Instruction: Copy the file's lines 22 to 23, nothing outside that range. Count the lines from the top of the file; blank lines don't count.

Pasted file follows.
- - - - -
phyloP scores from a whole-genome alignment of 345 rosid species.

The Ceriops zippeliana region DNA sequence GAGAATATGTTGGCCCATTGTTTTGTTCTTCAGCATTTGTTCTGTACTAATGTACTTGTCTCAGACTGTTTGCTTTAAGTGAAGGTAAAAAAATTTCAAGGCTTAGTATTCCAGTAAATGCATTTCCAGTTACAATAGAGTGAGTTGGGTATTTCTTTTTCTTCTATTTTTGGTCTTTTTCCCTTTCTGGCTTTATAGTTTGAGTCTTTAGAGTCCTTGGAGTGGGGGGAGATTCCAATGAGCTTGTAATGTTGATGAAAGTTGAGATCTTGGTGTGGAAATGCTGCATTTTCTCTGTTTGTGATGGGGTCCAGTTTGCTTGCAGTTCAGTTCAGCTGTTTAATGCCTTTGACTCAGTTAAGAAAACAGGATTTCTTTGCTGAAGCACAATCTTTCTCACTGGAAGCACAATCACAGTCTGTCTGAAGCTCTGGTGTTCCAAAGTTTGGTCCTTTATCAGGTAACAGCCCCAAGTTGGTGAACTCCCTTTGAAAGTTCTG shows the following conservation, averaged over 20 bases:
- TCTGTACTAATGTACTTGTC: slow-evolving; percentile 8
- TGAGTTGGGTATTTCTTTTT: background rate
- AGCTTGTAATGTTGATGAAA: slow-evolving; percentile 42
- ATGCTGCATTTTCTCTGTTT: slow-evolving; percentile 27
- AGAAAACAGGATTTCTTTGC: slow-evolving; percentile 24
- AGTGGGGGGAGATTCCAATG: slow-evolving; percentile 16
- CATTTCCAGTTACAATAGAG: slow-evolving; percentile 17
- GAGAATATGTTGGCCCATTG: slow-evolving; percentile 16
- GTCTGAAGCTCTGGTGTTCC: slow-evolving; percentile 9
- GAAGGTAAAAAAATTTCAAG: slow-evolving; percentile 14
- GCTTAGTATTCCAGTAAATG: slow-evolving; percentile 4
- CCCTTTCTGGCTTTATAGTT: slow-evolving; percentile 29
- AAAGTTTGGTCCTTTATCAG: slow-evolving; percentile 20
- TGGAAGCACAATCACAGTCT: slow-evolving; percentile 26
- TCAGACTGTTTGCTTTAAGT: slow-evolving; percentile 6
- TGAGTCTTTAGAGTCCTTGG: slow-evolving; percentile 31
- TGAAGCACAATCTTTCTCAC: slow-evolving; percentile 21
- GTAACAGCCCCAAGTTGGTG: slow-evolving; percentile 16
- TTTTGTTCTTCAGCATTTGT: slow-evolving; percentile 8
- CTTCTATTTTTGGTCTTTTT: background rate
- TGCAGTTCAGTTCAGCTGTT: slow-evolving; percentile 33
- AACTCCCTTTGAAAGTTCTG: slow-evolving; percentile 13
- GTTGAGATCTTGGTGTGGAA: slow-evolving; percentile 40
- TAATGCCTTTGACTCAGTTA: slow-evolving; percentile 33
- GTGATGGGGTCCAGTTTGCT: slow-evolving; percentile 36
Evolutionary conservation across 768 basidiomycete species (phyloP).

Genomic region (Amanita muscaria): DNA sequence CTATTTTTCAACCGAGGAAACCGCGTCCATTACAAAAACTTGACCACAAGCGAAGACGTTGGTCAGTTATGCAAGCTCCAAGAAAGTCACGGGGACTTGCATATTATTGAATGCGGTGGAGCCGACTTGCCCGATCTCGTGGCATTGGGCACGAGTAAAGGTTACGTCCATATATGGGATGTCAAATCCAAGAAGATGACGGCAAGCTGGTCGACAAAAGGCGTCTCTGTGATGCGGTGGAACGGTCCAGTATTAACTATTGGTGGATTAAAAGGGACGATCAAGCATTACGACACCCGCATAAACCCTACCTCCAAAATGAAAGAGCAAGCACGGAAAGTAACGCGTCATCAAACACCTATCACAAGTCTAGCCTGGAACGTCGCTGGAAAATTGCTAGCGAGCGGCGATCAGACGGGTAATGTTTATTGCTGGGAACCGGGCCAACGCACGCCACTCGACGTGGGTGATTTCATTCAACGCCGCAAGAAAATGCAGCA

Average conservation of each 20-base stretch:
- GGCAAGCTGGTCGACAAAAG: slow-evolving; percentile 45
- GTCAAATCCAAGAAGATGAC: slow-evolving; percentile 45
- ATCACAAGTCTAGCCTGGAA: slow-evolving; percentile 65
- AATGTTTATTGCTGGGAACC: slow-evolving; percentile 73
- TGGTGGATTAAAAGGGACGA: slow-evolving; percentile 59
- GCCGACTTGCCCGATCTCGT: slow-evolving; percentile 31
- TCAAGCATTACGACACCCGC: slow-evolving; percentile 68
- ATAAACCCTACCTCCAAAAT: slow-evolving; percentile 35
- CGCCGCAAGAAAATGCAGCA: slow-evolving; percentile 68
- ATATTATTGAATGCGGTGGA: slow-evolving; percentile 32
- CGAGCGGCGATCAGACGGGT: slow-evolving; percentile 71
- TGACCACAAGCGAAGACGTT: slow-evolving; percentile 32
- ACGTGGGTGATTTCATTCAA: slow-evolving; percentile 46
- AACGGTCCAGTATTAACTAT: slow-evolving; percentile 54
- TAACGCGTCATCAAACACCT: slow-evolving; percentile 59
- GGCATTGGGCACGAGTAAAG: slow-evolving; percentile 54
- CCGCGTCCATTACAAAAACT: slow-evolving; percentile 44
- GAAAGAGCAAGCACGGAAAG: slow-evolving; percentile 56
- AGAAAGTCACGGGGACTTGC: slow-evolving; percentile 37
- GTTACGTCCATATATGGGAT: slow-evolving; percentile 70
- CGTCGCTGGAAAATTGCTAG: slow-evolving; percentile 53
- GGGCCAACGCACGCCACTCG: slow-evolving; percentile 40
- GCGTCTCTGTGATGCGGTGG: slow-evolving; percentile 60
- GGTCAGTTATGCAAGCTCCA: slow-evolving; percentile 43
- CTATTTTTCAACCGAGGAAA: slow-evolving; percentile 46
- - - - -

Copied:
- CTTCTATTTTTGGTCTTTTT: background rate
- TGCAGTTCAGTTCAGCTGTT: slow-evolving; percentile 33